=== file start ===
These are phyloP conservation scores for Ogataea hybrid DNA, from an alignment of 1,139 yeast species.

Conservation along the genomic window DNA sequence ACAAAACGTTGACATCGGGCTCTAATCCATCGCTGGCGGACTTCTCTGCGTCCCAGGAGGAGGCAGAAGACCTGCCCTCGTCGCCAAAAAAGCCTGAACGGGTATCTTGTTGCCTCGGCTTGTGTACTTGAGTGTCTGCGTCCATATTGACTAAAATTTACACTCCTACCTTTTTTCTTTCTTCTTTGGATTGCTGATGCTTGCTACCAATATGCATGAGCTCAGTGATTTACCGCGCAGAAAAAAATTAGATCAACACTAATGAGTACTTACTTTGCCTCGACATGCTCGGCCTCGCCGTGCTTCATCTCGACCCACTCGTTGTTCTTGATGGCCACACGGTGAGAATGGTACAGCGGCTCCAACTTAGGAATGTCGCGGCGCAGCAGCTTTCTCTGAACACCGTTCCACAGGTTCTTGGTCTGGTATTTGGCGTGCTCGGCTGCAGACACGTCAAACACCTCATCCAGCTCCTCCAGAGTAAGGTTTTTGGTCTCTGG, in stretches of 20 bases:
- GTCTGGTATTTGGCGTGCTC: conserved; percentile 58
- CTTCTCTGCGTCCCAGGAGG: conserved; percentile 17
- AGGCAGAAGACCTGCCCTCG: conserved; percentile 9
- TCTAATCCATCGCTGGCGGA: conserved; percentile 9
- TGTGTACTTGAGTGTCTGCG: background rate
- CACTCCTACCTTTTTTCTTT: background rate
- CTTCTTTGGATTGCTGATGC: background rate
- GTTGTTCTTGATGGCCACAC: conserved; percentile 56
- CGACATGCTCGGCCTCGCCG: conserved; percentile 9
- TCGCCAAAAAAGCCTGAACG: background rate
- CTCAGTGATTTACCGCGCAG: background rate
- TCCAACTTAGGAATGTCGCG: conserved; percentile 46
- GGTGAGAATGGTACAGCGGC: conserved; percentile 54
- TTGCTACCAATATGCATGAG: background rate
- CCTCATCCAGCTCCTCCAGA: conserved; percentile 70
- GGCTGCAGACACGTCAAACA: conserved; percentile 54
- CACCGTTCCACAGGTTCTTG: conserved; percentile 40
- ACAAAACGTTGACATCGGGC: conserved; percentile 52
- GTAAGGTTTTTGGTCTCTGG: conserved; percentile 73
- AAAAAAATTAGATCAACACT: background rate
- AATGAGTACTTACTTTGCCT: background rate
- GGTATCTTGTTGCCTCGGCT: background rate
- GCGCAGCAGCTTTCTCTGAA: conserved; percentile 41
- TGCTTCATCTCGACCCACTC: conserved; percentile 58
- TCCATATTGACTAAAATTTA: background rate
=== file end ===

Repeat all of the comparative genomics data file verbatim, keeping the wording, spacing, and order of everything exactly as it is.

These are phyloP conservation scores for Ogataea hybrid DNA, from an alignment of 1,139 yeast species.

Conservation along the genomic window DNA sequence ACAAAACGTTGACATCGGGCTCTAATCCATCGCTGGCGGACTTCTCTGCGTCCCAGGAGGAGGCAGAAGACCTGCCCTCGTCGCCAAAAAAGCCTGAACGGGTATCTTGTTGCCTCGGCTTGTGTACTTGAGTGTCTGCGTCCATATTGACTAAAATTTACACTCCTACCTTTTTTCTTTCTTCTTTGGATTGCTGATGCTTGCTACCAATATGCATGAGCTCAGTGATTTACCGCGCAGAAAAAAATTAGATCAACACTAATGAGTACTTACTTTGCCTCGACATGCTCGGCCTCGCCGTGCTTCATCTCGACCCACTCGTTGTTCTTGATGGCCACACGGTGAGAATGGTACAGCGGCTCCAACTTAGGAATGTCGCGGCGCAGCAGCTTTCTCTGAACACCGTTCCACAGGTTCTTGGTCTGGTATTTGGCGTGCTCGGCTGCAGACACGTCAAACACCTCATCCAGCTCCTCCAGAGTAAGGTTTTTGGTCTCTGG, in stretches of 20 bases:
- GTCTGGTATTTGGCGTGCTC: conserved; percentile 58
- CTTCTCTGCGTCCCAGGAGG: conserved; percentile 17
- AGGCAGAAGACCTGCCCTCG: conserved; percentile 9
- TCTAATCCATCGCTGGCGGA: conserved; percentile 9
- TGTGTACTTGAGTGTCTGCG: background rate
- CACTCCTACCTTTTTTCTTT: background rate
- CTTCTTTGGATTGCTGATGC: background rate
- GTTGTTCTTGATGGCCACAC: conserved; percentile 56
- CGACATGCTCGGCCTCGCCG: conserved; percentile 9
- TCGCCAAAAAAGCCTGAACG: background rate
- CTCAGTGATTTACCGCGCAG: background rate
- TCCAACTTAGGAATGTCGCG: conserved; percentile 46
- GGTGAGAATGGTACAGCGGC: conserved; percentile 54
- TTGCTACCAATATGCATGAG: background rate
- CCTCATCCAGCTCCTCCAGA: conserved; percentile 70
- GGCTGCAGACACGTCAAACA: conserved; percentile 54
- CACCGTTCCACAGGTTCTTG: conserved; percentile 40
- ACAAAACGTTGACATCGGGC: conserved; percentile 52
- GTAAGGTTTTTGGTCTCTGG: conserved; percentile 73
- AAAAAAATTAGATCAACACT: background rate
- AATGAGTACTTACTTTGCCT: background rate
- GGTATCTTGTTGCCTCGGCT: background rate
- GCGCAGCAGCTTTCTCTGAA: conserved; percentile 41
- TGCTTCATCTCGACCCACTC: conserved; percentile 58
- TCCATATTGACTAAAATTTA: background rate